North Korea Shipped Arms to Russia for Use in Ukraine, U.S. Says

North Korea shipped more than 1,000 containers of arms to Russia in recent weeks for use in the war in Ukraine, U.S. officials said on Friday, the latest example of Moscow scouring the world to replenish its depleted stores of weapons from some of the most isolated outlaw nations.

American intelligence agencies tracked the shipment of military equipment and munitions as it made its way from North Korea on a Russian-flagged ship to a Russian port and from there by rail to an ammunition depot not far from Ukraine, officials said.

“We condemn the D.P.R.K. for providing Russia with this military equipment, which will be used to attack Ukrainian cities, kill Ukrainian civilians and further Russia’s illegitimate war,” said John F. Kirby, a spokesman for the White House National Security Council, using the initials for North Korea’s formal name, the Democratic People’s Republic of Korea.

Mr. Kirby gave no details about the nature of the munitions but said the White House was especially concerned that Russia would repay North Korea by providing it more sophisticated weapons and technology it otherwise would not have available under international sanctions. American intelligence agencies have concluded that North Korea has requested fighter aircraft, surface-to-air missiles, armored vehicles, ballistic missile production equipment and other materials and advanced technologies.

The agencies have not determined whether Russia has granted the requests but have detected Russian ships offloading unknown materials in North Korea, Mr. Kirby said. He added that such shipments would violate United Nations resolutions and said the United States would raise the matter with the United Nations.

“This expanding military partnership between the D.P.R.K. and Russia, including any technology transfers from Russia to the D.P.R.K., undermines regional stability and the global nonproliferation regime,” Mr. Kirby said.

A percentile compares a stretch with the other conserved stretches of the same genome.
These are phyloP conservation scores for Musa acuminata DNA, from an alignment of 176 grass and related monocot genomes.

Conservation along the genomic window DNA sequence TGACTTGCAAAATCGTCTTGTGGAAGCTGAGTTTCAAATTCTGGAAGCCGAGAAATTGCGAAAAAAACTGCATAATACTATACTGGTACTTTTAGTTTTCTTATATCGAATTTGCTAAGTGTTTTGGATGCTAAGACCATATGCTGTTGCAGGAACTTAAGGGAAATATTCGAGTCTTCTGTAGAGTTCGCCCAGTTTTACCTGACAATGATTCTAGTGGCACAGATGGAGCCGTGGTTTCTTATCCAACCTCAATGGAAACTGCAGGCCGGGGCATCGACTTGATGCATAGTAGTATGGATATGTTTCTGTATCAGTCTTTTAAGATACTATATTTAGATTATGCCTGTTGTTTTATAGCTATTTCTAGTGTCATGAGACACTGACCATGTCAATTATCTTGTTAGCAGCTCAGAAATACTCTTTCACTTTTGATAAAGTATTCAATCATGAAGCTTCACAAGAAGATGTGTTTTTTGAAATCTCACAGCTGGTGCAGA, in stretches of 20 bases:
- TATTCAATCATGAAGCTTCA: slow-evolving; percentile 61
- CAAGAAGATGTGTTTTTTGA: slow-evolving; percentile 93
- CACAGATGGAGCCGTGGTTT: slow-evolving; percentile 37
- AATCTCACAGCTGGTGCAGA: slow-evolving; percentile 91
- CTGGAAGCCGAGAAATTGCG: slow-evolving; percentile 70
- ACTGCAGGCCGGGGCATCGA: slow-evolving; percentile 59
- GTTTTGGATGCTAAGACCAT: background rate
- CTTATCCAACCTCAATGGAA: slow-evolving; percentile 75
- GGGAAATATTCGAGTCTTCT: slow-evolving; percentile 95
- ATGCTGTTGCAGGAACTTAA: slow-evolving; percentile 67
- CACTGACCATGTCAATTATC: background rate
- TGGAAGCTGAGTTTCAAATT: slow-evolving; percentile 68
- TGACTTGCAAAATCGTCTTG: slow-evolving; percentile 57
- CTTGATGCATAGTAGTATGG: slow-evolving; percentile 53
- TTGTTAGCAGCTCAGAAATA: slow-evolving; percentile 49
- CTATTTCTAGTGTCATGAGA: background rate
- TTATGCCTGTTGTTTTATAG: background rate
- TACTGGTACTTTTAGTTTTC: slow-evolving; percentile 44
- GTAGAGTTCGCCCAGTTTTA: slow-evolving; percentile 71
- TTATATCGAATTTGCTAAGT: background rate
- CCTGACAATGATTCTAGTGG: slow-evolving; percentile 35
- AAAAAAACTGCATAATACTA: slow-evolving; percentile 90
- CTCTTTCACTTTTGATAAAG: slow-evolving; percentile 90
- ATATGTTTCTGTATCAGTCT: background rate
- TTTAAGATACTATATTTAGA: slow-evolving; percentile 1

The disclosure by the White House came as President Biden is pushing Congress to approve more military aid to Ukraine. His $24 billion request has been held up by opposition from hard-right House Republicans, but White House officials said the president would send a new supplemental spending request to Congress next week.

The White House hopes to bypass opposition to Ukrainian aid by linking it to additional aid to Israel following the devastating terrorist attack by Hamas last weekend that killed more than 1,300 people, including at least 27 American citizens. Republicans are more supportive of aid to Israel, possibly making a joint package more palatable. Some in Congress have talked about adding aid to Taiwan and money for American border protection to the package to draw more support.

With its own military industry unable to keep up with the need for munitions in Ukraine, Russia has already turned to suppliers like Iran, which has provided attack and surveillance drones. A weapons research group recently reported that Russia seems to be replicating the Iranian Shahed-136 drones and using them in Ukraine.

American officials have been concerned for some time about the prospect of North Korea arming Russian forces. North Korea has a vast supply of Soviet-era weaponry that could be easily integrated into Russian military operations. Kim Jong-un, North Korea’s leader, visited the Russian Far East last month and met with President Vladimir V. Putin, which was seen as a sign of a closer alignment between the two nations.

Gen. Mark A. Milley, before stepping down two weeks ago as chairman of the Joint Chiefs of Staff, said he anticipated North Korea providing Soviet-era 152-millimeter artillery rounds to Moscow, but added he was not persuaded that it would have a critical impact on the Ukraine war.

“Would it have a huge difference? I’m skeptical of that,” General Milley told reporters last month. While adding that he did not want to play down such aid, he said “I doubt that it would be decisive.”

On Friday, the White House released photos of what it said was one shipment of arms that evidently began shortly before the meeting between Mr. Kim and Mr. Putin.

About 300 shipping containers were spotted being staged at Najin, North Korea, on Sept. 7 and 8, according to the White House account. The shipment was transported on the Russian-flagged M/V Angara to Dunay, Russia, on the Sea of Japan, where it arrived on Sept. 12, the day before the Putin-Kim meeting. Additional containers were prepared for delivery back to North Korea.

The containers from North Korea were then moved by rail across the expanse of Russia to the ammunition depot in the southwestern region of the country, near Tikhoretsk, about 180 miles from the Ukrainian border, arriving on Oct. 1, according to the U.S. intelligence.

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